Many representatives are still bent on repealing Obamacare. With all the perks of modern technology, they can constantly bombard their base with evidence of how they are fighting the good fight… now send me a donation. Repeal is a dead issue, of course. It will never go anywhere. Even if the GOP wins the Senate, the President would never sign such a law. It’s a moot point. Now, obstinate Republicans are threatening to once again shut down the government in order to defund it.
Opposing them are saner voices like Tom Coburn and Richard Burr, who called the shutdown issue “the dumbst idea I’ve ever heard of.” (And he’s been in Congress since 1995!) Bob Corker called it a “silly effort.” Even Karl Rove said that Republicans “must resist a game of chicken with the president.” They know that shutting down the government would be a GOP head wound in the all-important mid-term elections next year. Tea Party stalwarts are threatening to “primary” any member of the party who does not sign on to the repeal effort. Stay tuned.
The GOP simply cannot get out of their own way on this one. Did they not get the memo that in July sweeps, the Spanish language network Univision became the number one watched network in this country? ¡Ay, caramba!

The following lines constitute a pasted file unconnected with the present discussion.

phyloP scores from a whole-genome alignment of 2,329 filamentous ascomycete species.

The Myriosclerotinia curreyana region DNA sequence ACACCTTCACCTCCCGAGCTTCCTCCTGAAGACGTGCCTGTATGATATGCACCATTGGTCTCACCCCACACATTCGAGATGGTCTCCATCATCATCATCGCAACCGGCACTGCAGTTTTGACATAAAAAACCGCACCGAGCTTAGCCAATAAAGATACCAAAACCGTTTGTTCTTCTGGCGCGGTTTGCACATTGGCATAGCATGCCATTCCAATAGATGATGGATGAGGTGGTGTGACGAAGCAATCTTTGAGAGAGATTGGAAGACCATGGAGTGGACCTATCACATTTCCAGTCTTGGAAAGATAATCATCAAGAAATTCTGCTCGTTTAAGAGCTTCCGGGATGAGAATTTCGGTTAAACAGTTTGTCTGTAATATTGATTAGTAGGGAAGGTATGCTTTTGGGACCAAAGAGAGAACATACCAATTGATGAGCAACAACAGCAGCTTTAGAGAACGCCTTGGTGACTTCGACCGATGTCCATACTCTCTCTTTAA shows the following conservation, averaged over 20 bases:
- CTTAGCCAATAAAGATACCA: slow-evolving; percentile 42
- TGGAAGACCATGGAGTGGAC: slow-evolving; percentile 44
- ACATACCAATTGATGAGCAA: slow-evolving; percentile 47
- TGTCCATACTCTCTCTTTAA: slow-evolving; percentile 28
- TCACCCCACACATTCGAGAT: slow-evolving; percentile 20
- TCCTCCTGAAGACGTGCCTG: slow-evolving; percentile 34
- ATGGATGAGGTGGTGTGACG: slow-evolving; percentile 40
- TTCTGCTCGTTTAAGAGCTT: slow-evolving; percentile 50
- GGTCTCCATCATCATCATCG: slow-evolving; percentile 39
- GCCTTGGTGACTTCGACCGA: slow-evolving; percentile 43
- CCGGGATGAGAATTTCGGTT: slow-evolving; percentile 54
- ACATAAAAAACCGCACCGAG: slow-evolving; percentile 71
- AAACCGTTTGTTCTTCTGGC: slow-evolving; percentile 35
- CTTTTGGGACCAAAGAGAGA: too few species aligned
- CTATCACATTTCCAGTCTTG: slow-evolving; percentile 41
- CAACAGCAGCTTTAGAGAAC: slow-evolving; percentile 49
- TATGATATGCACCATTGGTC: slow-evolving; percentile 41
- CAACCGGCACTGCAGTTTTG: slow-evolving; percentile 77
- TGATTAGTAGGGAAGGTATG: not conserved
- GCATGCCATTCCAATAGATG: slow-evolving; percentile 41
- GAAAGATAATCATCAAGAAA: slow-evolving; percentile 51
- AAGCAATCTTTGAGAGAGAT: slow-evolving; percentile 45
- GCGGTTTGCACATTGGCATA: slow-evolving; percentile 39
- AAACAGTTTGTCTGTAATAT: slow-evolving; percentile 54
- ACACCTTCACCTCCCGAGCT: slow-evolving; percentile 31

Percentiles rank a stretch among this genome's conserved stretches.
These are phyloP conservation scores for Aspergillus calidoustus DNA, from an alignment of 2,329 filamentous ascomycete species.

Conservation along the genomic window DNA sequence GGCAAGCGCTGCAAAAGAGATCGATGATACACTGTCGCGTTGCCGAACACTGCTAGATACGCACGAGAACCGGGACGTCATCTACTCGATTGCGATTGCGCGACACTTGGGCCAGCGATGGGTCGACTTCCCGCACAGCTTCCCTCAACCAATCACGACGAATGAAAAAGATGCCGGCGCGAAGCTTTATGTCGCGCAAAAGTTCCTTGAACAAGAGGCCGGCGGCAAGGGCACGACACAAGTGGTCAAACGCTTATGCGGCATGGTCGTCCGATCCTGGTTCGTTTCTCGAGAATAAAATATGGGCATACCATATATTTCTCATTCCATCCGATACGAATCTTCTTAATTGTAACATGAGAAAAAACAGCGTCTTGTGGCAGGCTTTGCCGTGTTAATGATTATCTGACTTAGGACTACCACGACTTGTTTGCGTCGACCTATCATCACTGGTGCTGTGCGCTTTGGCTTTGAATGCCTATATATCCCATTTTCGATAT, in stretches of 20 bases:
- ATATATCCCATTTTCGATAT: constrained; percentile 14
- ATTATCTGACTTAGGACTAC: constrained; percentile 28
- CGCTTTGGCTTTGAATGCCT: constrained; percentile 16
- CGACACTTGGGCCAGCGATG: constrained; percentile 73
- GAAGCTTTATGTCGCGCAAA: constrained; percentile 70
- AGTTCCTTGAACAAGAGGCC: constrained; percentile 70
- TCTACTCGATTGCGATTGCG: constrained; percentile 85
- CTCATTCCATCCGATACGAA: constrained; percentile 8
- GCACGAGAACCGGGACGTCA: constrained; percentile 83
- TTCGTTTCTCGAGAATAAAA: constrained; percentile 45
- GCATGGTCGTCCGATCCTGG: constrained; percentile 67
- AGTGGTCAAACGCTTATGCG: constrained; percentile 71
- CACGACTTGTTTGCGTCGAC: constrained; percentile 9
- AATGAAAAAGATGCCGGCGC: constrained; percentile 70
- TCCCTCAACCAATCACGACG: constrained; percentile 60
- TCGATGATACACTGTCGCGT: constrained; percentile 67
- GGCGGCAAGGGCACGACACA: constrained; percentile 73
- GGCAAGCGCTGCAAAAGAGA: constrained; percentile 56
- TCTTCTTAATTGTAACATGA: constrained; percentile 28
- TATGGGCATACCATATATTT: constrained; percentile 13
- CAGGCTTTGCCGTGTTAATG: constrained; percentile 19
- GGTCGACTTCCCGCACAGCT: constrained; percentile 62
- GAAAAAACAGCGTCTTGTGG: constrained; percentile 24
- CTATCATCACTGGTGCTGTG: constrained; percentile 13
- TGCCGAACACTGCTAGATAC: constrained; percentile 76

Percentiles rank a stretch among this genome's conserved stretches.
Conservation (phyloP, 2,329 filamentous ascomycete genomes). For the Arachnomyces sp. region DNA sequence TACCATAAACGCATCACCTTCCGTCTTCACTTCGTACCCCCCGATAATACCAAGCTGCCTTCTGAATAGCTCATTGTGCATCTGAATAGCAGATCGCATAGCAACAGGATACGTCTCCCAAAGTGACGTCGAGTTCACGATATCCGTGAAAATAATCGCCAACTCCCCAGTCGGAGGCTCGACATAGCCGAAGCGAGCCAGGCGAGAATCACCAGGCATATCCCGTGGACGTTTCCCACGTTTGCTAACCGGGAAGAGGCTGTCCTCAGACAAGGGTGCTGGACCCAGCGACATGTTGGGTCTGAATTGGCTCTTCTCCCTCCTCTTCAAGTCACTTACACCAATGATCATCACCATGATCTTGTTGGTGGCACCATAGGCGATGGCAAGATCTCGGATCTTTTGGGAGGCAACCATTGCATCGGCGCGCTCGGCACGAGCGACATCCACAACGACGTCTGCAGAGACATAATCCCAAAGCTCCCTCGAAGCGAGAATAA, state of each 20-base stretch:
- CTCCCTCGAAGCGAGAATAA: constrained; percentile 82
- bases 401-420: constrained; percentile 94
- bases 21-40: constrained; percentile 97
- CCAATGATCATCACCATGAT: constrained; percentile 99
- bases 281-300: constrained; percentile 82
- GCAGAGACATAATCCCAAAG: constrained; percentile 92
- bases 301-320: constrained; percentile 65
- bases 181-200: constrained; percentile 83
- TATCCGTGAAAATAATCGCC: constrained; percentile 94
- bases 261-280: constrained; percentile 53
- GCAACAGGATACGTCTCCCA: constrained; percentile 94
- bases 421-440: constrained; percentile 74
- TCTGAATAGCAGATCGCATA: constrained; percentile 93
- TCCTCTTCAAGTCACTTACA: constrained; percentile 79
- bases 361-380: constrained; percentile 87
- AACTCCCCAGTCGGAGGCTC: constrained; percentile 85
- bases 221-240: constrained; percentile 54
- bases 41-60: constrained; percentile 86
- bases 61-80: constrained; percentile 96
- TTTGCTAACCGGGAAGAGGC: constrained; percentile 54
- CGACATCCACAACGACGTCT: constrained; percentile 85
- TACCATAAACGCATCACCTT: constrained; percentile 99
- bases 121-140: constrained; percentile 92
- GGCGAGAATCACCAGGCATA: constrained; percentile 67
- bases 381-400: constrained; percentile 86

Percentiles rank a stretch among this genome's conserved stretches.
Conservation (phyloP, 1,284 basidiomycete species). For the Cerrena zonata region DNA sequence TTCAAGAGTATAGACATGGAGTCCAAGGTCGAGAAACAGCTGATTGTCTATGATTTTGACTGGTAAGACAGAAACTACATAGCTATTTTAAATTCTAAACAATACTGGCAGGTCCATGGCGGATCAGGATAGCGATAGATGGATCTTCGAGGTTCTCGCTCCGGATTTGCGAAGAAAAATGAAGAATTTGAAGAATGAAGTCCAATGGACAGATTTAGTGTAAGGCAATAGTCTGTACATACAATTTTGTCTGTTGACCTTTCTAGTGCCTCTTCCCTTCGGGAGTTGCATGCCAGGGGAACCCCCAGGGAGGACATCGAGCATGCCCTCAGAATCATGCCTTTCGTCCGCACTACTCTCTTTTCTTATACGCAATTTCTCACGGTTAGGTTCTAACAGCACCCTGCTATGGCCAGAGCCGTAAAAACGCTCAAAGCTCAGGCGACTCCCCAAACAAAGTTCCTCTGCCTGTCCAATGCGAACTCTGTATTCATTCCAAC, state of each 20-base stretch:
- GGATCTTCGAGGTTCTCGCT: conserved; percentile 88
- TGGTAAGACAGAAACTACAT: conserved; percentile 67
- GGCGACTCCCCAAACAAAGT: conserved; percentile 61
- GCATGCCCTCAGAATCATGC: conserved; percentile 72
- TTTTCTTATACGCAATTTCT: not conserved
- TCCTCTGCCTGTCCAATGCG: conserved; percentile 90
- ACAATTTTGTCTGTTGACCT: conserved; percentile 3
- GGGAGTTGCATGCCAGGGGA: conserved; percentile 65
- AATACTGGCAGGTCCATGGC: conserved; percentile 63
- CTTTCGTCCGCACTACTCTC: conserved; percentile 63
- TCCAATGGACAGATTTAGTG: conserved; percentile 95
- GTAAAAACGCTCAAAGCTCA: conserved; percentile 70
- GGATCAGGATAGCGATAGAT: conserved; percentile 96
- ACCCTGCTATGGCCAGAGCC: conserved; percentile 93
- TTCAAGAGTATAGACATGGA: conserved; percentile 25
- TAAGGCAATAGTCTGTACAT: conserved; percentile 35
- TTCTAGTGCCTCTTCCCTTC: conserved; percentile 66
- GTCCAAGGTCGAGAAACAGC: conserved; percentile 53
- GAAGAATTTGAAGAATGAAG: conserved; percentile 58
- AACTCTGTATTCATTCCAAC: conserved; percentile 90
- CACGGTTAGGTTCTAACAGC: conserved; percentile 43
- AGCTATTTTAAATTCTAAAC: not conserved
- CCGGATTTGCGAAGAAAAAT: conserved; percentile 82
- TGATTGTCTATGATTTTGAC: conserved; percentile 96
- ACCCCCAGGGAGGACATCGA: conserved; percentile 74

On one side, Karl Rove, Roger Ailes, Sean Hannity, John McCain, Lindsey Graham, and the RNC have all come out for the passage of immigration reform. Last Friday, more than 100 Republican donors sent a letter to House Republicans, urging them to pass it. Meanwhile, Marco Rubio — marquee member of the immigration Gang of Eight — says he won’t even lobby party leaders to pass it.
But thanks to social media and technology, we can hear all those things that used to stay in their heads, or at least in smoke-filled backrooms. Texas Rep. Louie Gohmert suggested al Qaeda terrorists were trying to cross the border, having been trained to “act like Hispanic.” Iowa Rep. Steve King claimed last week that for every one young undocumented immigrant who was a valedictorian, there were 100 who were drug mules with calves as big a cantaloupes. Sure, House leadership condemned the comments. Boehner called the comments “wrong.” Cantor said they were “inexcusable.” Rep. Trey Gowdy said they were “reprehensible.” But when Gowdy was asked how to keep guys like King from saying what they really thought, Gowdy responded honestly: “You can’t.”
You might as well try to stop a teenager from posting something offensive or embarrassing. It’s not gonna happen.
Similar skirmishes are going on over the Farm Bill, Benghazi, and a host of women’s issues. There’s even a battle in Wyoming, where Dick Cheney’s daughter LIz is challenging Republican incumbent Mike Enzi — and Liz is about as “Wyoming” as a Maryland crab cake.
Half the party seems to be rushing for the nearest microphone, blog, or Website to tell their constituents (and, in turn, the rest of the nation) about their latest crazy, nonsensical thought, while the other half of the party slams their heads on their desks, wishing they would just shut the hell up.
These days, it’s no longer Mr. Smith Goes to Washington; it’s more like Lord of the Flies. I would think these are debates worth having for the good of the future of the GOP, but only if the better angels of their nature win the day. Who woulda thunk that Chris Christie would epitomize those better angels?